With around 8 million visitors a year, South Africa is Africa's third most visited country. It is an emerging market with a well developed financial sector and stock market and has been democratic since 1994. Currently is it governed by the ANC, the Africa National Congress.

Tourism is big business and continues to be one of the country's fastest growing sectors, with a focus on responsible tourism especially prevalent.

Official language(s):
South Africa has 11 official languages although English is the most commonly spoken language in official and commercial life.

the ZAR or South African Rand.

Cape Town (Legislative), Pretoria (administrative), Bloemfontein (judicial)

Emergency Services:
Ambulance: 10177, Fire: 10111, Police: 10111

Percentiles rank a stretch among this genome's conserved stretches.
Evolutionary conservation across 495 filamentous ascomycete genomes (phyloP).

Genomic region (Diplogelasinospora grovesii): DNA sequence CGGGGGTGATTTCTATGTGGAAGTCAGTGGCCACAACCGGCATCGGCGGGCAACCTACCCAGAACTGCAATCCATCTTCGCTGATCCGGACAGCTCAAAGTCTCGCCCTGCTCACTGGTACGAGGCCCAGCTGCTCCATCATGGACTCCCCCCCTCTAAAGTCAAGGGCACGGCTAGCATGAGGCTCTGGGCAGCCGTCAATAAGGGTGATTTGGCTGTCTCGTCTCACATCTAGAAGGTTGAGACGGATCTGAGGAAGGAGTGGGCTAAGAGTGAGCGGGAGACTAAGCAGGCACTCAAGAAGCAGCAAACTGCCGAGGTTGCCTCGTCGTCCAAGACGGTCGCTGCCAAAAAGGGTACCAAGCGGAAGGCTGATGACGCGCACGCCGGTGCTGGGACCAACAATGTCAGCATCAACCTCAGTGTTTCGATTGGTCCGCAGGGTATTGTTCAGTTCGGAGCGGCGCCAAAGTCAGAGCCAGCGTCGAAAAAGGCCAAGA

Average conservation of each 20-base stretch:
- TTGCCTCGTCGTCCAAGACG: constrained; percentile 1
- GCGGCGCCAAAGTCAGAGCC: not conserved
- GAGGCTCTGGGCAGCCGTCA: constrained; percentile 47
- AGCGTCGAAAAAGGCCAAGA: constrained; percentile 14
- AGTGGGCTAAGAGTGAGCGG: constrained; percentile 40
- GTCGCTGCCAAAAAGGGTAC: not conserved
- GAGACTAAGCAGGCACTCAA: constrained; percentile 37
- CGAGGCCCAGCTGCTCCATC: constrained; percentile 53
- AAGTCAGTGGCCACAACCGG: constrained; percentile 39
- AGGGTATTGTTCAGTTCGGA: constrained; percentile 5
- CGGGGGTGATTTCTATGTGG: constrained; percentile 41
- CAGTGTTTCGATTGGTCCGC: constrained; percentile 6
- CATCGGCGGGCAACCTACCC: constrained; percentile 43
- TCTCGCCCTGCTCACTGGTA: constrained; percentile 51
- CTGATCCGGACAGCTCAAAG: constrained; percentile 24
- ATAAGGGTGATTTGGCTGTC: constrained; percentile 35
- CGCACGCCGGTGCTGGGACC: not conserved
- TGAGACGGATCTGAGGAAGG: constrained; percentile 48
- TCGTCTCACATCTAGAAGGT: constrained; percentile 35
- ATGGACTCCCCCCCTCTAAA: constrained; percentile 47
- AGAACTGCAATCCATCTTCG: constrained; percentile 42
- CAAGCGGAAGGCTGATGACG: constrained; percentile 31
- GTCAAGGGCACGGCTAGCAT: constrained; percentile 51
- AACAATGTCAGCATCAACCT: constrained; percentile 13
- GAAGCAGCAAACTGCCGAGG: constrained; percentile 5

Dialling code:

Getting in

UK citizens do not need a visa to enter South Africa for up to 90 days although you should have a blank page available in your passport, an onward ticket (if travelling by air) and proof that you can support yourself for the duration of your stay.

If you intend to work or stay longer you should contact the South African High Commission.

Weather: the perfect climate!

Africa enjoys a subtropical location. However, because it has ocean on three sides and an interior plateau it tends to be cooler than many countries on the same latitude. But don't think that it's going to be chilly. South Africa is beautifully warm and dry with an average of just 450mm of rain falling mainly in summer almost everywhere except the Western Cape.

On the interior plateau average summer temperatures rarely rise above 30 degrees, making it a very pleasant place to travel. In winter the night time temperature can drop to freezing point or below due to the altitude. Down at the coast however, the weather can be affected more by the oceans. The Indian Ocean on the eastern coast is warm whilst the Atlantic on the western coast is cooler. Both have an effect on coastal temperatures and weather.